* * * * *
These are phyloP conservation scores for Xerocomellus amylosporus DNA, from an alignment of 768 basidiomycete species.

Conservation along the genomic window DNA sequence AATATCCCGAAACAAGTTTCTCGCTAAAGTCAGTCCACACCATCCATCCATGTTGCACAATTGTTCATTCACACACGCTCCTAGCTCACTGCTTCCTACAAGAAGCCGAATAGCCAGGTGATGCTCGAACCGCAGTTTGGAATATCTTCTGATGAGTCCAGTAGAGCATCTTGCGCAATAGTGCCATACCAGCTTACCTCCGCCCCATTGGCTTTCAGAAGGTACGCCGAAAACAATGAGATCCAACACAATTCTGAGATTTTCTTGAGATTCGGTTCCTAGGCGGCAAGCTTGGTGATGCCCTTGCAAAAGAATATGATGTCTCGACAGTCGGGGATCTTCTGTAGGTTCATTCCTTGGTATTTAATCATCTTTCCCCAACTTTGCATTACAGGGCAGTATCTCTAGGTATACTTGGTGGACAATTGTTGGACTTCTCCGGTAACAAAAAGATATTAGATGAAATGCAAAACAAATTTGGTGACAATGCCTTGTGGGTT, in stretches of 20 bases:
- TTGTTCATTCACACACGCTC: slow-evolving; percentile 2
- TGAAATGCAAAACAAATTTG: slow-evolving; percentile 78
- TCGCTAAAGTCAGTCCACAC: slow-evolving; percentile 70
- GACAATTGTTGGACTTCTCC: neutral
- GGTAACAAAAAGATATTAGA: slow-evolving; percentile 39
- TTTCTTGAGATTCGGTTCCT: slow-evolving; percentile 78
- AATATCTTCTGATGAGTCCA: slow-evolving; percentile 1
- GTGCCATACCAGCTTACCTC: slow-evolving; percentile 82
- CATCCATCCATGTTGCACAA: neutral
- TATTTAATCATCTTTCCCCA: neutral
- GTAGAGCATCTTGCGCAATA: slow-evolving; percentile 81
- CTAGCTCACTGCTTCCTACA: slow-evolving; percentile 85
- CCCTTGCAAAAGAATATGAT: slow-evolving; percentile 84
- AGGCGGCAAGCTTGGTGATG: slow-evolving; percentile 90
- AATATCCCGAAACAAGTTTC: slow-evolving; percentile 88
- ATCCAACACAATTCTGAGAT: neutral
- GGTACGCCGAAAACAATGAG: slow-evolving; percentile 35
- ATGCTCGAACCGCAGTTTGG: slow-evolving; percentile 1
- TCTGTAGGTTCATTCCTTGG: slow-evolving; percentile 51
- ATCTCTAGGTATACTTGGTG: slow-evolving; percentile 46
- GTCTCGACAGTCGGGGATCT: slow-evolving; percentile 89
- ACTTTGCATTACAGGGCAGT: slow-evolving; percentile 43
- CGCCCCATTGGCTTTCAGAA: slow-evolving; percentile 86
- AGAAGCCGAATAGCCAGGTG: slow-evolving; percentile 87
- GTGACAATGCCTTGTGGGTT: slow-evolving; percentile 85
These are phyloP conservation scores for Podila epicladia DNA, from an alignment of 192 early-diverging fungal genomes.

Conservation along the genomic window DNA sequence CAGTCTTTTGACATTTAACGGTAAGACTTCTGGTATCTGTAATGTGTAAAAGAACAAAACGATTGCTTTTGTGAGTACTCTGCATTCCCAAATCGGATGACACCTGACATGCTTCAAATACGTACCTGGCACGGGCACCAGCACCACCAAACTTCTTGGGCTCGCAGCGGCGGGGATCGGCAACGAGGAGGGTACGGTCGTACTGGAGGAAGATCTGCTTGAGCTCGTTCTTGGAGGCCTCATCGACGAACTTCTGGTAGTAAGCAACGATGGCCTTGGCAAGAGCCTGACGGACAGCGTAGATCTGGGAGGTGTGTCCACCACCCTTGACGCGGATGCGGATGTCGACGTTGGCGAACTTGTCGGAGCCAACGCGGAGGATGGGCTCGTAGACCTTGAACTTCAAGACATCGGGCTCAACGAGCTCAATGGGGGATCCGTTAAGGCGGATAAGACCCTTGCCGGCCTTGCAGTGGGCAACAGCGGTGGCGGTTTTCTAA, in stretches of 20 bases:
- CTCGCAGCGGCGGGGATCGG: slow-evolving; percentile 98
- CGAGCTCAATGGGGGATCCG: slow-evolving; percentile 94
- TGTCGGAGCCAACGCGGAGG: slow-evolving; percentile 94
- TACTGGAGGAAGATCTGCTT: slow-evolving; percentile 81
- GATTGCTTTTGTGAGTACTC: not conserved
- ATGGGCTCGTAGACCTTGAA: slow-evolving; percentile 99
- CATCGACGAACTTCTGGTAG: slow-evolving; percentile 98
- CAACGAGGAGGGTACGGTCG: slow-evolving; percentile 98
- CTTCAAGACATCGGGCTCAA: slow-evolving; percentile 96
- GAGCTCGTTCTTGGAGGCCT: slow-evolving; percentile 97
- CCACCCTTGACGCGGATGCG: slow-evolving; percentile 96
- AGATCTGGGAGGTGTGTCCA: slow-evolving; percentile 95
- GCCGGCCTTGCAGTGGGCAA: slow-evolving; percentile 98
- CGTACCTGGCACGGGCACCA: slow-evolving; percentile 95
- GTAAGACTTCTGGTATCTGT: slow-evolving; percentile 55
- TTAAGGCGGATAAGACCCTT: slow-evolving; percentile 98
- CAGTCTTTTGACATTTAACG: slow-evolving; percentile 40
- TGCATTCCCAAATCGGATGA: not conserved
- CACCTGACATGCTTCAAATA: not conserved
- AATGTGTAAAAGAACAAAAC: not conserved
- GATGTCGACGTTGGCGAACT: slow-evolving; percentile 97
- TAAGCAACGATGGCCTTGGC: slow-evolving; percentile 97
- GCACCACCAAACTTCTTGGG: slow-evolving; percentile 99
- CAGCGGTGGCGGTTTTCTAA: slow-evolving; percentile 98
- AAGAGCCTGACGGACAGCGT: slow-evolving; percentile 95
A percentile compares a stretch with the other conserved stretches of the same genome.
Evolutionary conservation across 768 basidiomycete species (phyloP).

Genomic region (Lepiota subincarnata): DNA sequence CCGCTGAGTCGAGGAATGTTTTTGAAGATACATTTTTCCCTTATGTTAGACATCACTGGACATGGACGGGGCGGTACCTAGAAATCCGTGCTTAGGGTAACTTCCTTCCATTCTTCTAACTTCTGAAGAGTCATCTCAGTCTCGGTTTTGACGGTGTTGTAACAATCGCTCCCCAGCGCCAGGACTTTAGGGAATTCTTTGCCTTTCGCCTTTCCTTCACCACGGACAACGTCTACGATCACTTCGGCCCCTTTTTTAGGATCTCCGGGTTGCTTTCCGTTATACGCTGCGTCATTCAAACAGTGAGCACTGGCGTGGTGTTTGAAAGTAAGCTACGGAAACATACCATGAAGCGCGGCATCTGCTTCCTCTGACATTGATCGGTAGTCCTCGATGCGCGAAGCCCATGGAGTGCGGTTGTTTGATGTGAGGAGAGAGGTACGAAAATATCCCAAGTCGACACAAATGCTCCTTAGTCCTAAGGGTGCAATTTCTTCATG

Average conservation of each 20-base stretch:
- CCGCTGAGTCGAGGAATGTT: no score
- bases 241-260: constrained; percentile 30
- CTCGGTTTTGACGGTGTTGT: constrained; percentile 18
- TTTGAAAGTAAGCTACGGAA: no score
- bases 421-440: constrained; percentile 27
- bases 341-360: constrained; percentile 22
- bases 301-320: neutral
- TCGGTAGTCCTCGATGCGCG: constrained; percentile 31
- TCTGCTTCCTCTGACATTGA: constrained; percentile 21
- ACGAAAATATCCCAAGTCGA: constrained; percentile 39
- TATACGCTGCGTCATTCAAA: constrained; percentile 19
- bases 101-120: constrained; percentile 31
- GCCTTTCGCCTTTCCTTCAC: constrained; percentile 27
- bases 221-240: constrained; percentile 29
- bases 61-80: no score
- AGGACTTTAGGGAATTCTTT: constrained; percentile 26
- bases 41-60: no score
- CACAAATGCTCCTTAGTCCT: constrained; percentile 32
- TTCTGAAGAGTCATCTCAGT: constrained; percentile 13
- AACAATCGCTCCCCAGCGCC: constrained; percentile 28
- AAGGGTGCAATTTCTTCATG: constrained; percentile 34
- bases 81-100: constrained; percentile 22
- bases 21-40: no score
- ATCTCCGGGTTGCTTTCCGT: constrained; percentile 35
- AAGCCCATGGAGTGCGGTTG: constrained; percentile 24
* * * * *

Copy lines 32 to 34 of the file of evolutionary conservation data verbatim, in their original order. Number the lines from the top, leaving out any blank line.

- TGTCGGAGCCAACGCGGAGG: slow-evolving; percentile 94
- TACTGGAGGAAGATCTGCTT: slow-evolving; percentile 81
- GATTGCTTTTGTGAGTACTC: not conserved